NASA’s Deep Space Network has picked up signals from Voyager 2 in interstellar space billions of miles away. The space agency lost contact with the spacecraft after it was sent wrong commands, accidentally.
“NASA’s Deep Space Network, giant radio antennas across the globe, picked up a heartbeat signal, meaning the 46-year-old craft is alive and operating,” project manager Suzanne Dodd said in an email Tuesday.
“The news buoyed our spirits,” Dodd said. The antennas of Voyager 2 got tilted after flight controllers at NASA accidentally sent a wrong command. The contact got severed after the antenna tilted away from Earth. Due to this, the spacecraft has stopped receiving signals or sending data.
Flight controllers at the Jet Propulsion Laboratory in California will now try to turn Voyager 2’s antenna back toward Earth. If the command doesn’t work and controllers doubt it will, they’ll have to wait until October for an automatic spacecraft reset. The antenna is only 2 per cent off-kilter.
“That is a long time to wait, so we’ll try sending up commands several times” before then, Dodd said.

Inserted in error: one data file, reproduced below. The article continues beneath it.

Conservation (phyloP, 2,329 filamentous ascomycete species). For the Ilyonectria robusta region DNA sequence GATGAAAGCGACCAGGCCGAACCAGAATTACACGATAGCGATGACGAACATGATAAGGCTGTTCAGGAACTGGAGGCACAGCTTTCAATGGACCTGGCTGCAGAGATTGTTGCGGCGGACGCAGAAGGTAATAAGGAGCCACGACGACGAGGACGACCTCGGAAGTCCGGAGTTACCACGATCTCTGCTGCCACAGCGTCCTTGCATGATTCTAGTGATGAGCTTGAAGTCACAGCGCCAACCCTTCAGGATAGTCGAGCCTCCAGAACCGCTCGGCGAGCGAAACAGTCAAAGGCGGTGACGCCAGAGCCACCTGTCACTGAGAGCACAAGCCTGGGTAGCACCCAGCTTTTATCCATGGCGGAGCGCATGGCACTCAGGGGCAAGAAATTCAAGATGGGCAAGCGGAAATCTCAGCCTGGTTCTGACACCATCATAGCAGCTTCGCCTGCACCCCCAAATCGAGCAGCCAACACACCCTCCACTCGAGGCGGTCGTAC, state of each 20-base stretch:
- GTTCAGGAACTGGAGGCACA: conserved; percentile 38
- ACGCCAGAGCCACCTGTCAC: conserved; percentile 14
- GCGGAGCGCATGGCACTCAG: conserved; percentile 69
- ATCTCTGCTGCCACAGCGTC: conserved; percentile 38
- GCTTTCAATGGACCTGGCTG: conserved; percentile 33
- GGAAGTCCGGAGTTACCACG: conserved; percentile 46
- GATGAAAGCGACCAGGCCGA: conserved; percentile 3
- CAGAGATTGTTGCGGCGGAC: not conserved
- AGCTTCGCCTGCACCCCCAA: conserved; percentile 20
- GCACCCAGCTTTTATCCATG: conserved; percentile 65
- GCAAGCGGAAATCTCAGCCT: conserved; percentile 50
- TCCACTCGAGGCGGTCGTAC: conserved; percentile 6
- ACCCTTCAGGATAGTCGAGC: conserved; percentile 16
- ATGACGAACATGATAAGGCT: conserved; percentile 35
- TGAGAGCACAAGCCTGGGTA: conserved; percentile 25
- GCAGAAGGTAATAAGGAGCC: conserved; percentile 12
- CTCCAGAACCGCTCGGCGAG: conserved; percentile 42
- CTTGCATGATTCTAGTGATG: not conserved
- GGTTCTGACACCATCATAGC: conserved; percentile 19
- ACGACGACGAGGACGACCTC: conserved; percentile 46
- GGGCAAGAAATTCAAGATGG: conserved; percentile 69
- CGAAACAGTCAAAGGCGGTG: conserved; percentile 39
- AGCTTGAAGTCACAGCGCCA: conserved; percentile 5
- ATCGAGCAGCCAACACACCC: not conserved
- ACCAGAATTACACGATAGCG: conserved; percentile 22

BBC reported that Voyager 2 has been unable to receive commands or send back data to NASA’s Deep Space Network since July 21. According to reports, it takes more than 18 hours for a signal to reach Earth.
The Voyager probes were designed to explore Jupiter and Saturn by taking advantage of the rare alignment of outer planets, which occurs about every 176 years.
Voyager 2 rocketed into space in 1977, along with its identical twin Voyager 1, on a quest to explore the outer planets. Still communicating and working fine, Voyager 1 is now 15 billion miles (24 billion kilometres) from Earth, making it the most distant spacecraft from Earth.
Voyager 2 trails its twin in interstellar space at more than 12 billion miles (19 billion kilometres) from Earth. It is the only spacecraft ever to fly by Neptune and Uranus, BBC reported.
(With PTI inputs.)